The Suburbanite
  • Green community rallies, 'Relays' to battle cancer

  • The Green community came together to honor cancer suvivors, remember those who lost the battle and fight back by raising funds for American Cancer Society research and education initiatives.

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  • "This will be my first Father's Day without my father."
    Ohio Lieutenant Gov. Mary Taylor spoke those words as one of the guest speaker sat the opening ceremonies of the 11th annual Relay For Life in Green on June 14-15, but her words could have applied to more than a few of those assembled for the event to raise awareness and support for the fight against cancer.
    As she closed her speech, Taylor told those in attendance to enjoy their lives and live a life they are proud of. "Live in a way that you know your parents would have wanted you to live," Taylor said. "Someday Jennifer (Ringer) will not be organizing and event like this because it will no longer be necessary. That will be a great day."
    Community members, friends and families came out to Akron General Medical Center's Green campus for the event on a sun-soaked spring evening. The ceremonial first lap around the course was taken by cancer survivors escorted by members of the Ohio Legends football team. It was an event not only to raise awareness about the disease, but also funds to help in the fight against cancer and in finding a cure. More than 20 teams participated in the event.
    "I have been lucky, God is watching over me," said Green resident Jennifer Kieke.
    She is a 32-year survivor and one of the longest survivors at the event. Kieke was diagnosed with cancer at the age of 12 and still vividly recalls how her story unfolded.
    "I could not see the blackboard or read the homework paper in front of me," Kieke recalled. A friend would get her on the bus every day to get home. Eventually, she explained, her parents found out of what was going on and took her to an eye doctor. He told them it was just a phase, but they took her to the Mayo Clinic, where doctors discovered a tumor on her pituitary gland.
    "The next thing I knew I was in the hospital," Kieke said. She remembers waking up from surgery and being able to read the milk carton in front of her. She spent her summer having radiation and had to wear a wig to school, which led to teasing from classmates, some of whom would pull the wig off.
    Her Relay for Life team was made up mostly church members from the Greensburg Church of God. It included her husband Scott and mother-in-law Wanda. The family has been affected by cancer multiple times, having lost Scott's father and Jennifer's mother and father to the disease.
    Cancer survivor Jennifer Ringer returned as chairwoman for this year's event. Ringer is a two-time cancer survivor, having survived ovarian cancer and Hodgkin's lymphoma. She has been cancer-free for 10 years. She introduced Mayor Dick Norton, who expressed appreciation for the community spirit with which Green responds to issues such as cancer awareness.
    Page 2 of 2 - "You are really not a community without people who care. In Green we have so much empathy, understanding and we care about our neighbors and each other," Norton said. "I doubt there is anybody in Green or other communities that don't know someone affected by cancer. I lost a sister at age 53 and I have a sister-in-law who is a 20 year survivor of breast cancer."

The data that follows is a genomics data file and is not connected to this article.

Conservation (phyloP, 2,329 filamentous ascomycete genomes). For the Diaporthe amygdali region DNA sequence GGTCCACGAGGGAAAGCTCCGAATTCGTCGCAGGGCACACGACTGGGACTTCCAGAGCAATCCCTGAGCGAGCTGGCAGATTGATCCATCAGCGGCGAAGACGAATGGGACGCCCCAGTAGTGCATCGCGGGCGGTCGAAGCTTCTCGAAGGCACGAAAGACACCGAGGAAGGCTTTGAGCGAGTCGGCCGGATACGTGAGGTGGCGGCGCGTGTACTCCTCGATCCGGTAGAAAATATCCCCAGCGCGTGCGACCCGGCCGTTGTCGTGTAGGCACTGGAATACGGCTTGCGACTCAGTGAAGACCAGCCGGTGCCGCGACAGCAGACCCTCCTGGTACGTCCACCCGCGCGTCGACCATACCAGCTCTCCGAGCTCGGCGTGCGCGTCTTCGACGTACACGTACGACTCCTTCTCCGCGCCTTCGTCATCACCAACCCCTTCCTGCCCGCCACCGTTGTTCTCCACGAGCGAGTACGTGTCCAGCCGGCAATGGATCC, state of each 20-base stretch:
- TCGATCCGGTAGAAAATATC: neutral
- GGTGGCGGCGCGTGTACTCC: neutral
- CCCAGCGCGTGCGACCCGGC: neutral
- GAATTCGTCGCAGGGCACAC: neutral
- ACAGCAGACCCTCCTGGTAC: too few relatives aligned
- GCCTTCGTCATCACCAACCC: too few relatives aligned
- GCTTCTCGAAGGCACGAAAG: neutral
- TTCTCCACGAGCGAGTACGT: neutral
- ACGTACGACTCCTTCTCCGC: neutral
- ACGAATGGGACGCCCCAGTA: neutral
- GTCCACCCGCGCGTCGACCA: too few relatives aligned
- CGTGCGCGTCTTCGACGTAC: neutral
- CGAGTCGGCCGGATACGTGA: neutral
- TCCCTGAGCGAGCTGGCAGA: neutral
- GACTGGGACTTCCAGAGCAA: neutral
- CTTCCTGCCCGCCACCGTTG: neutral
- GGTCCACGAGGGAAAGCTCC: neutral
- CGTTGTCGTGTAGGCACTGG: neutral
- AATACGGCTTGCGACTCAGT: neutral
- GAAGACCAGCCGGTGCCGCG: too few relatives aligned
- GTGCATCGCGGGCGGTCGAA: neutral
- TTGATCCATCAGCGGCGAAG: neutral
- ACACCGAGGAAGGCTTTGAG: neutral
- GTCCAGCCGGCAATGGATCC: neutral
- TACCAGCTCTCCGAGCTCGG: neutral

The event honors those who have survived and died from the disease and raises awareness of cancer and the fight against it and the fight to cure it. Teams of walkers walk the track throughout the entire event, luminaries are lit after dark in what Ringer called was "a moving time without a dry eye."
    Taylor, a Springfield graduate and resident of Green, was the featured speaker at the relay and told the story of the loss of her father to the disease.
    "We all have our own stories and have had to face cancer at some point. I was in the room with him (dad) when he was diagnosed. We know how complicated this disease is, which is what makes it so hard to solve," Taylor said.
    Her father was told he had 6 to 9 months to live. "You are never prepared to hear it is cancer. He looked at me and said, "It has not been long enough," Taylor said. She did not know what to say, but said there never is enough time. "No matter how short or long our lives are, we will always feel there is more we could have done," Taylor added.
    Taylor said she is a faithful person and knows her dad is in a better place. "I still feel like a kid and I was not ready for my dad to go. It is events like this that gives us hope. Tonight, as you walk, remember those who have gone before us, your loved ones, your friends, or if you are a cancer survivor, know there is hope," Taylor added.
    For the Green Relay For Life, it all began 11 years ago when Jeanne Greco, human resources manager for the city, received a call from the American Cancer Society asking if the city would host a relay event.
    Eleven years later, Greco said she has a passion for this cause.
    "Our survivors are our inspiration. You inspire us to continue to do these events and continue to raise money. For those team captains that have volunteered so much of your time, you are our heroes," Greco said. She added that for those who have lost family and friends, "They are our angels."
    The Legends gave all of the survivors tickets for their June 15 game and honored the survivors who attended.
    The 8 Count Dance Studio students formed a reception line and gave the survivors chocolate covered pretzels as they entered a special reception following the opening lap of the event.

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